Author Topic: Different responses for different MOSFETS in flyback driver circuit  (Read 437 times)

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Offline icecatsTopic starter

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Hi,
I am building a high voltage flyback driver circuit for an electrostatic sprayer concept that I am experimenting with. I successfully constructed the circuit with an IRLZ44N logic level MOSFET and was able to drive it directly with a 5v Arduino PWM output. However, inspection showed that the drain-to-source voltage can be in excess of hundreds of volts which exceeds the IRLZ44N's V_ds_max voltage of 60v.
Therefore, I decided to implement a MOSFET with a higher V_ds_max. No logic-level MOSFET's were available at the ratings I am looking at, so I decided to use a MOSFET driver.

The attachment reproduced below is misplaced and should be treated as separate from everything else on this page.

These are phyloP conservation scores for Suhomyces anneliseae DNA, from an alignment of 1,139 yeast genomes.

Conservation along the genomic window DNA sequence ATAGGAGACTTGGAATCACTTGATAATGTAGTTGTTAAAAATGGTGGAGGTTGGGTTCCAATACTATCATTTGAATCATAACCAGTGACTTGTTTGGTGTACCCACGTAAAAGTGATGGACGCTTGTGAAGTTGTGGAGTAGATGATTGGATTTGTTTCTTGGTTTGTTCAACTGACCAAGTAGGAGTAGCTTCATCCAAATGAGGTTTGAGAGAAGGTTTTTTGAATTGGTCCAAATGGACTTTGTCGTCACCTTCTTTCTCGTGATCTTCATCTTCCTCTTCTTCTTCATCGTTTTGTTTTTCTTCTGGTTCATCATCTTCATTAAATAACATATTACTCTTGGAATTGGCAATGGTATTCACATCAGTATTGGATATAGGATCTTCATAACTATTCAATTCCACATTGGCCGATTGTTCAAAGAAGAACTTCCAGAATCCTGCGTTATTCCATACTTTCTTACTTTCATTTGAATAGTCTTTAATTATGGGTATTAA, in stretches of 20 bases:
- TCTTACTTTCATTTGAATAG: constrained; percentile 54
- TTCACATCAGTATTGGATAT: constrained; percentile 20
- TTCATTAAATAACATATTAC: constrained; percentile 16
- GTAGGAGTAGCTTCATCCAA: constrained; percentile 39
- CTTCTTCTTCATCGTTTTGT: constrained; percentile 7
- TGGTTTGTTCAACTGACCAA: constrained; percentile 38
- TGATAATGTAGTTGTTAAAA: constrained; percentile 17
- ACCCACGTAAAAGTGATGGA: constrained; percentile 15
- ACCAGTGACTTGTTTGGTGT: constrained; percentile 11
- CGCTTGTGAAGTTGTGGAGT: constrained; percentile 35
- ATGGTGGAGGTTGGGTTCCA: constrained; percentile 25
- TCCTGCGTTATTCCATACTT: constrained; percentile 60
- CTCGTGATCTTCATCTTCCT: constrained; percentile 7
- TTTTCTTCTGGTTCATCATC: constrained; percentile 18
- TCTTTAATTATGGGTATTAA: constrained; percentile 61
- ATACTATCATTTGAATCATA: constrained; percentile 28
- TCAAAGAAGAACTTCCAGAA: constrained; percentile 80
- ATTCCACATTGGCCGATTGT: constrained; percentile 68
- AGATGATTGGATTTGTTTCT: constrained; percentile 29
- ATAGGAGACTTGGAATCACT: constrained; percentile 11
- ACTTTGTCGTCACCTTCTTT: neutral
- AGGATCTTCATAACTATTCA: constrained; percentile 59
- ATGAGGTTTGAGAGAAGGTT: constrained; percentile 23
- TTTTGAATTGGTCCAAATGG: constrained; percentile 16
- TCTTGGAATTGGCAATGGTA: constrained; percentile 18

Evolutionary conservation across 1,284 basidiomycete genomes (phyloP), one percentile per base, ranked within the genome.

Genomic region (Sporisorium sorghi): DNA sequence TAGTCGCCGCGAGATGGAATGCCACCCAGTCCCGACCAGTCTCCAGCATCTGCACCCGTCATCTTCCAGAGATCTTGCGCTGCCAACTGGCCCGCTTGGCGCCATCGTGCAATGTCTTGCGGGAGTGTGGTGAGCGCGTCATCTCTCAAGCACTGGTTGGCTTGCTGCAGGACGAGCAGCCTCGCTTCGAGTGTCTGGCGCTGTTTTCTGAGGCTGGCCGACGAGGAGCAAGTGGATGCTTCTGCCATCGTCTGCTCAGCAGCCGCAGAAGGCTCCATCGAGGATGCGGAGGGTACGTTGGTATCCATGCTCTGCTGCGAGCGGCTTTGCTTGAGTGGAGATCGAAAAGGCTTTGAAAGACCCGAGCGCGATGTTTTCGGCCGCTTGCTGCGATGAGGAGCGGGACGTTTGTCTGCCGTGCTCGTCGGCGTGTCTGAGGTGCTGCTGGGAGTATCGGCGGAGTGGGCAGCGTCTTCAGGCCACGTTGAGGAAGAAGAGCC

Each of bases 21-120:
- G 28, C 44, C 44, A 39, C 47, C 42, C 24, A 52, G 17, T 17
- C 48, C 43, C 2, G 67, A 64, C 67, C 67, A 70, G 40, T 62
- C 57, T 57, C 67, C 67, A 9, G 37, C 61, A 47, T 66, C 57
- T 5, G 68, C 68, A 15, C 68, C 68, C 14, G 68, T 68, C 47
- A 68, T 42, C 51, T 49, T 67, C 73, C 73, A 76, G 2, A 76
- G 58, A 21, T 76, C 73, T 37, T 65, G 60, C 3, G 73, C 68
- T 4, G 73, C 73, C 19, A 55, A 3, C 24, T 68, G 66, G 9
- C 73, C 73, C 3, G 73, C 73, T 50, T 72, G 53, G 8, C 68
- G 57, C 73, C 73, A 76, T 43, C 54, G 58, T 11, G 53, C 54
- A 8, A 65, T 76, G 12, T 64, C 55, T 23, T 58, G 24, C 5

Here's a description of my circuit to accompany the attached schematic:
- the circuit is powered by a 3.7v 18650 battery
- A TPS61040-based 12v boost converter (Adafruit) boosts the battery voltage to 12v
- The 12v is fed into the gate driver along with a couple of decoupling caps to provide local high current source
- The gate driver accepts a PWM control signal from a 3.3v GPIO on an Arduino/STM32
- The gate driver switches the MOSFET which interacts with a flyback transformer in a typical flyback driver arrangement.

I acquired a plethora of MOSFET's to test with. I found that some MOSFET's worked in the circuit and resulted in an arc, while others failed to produce an arc.
- Worked: IRLZ44N, IRFZ44N, IRF510N, IRF520N, IRF530N, IRF540N, IRF640N, IRF3205
- Did not work: SIHU2N80AE-GES, IRF840HPBF, IRF840BPBF, IRF740N, IRF840N

What I've tried:
- The MOSFET's that did not work tended to have higher V_ds_max ratings, but I didn't spot any other significant differences in the datasheet.
- I verified that the gate driver was producing a clean pulse above R_ds_on voltage for both working and not-working MOSFET's.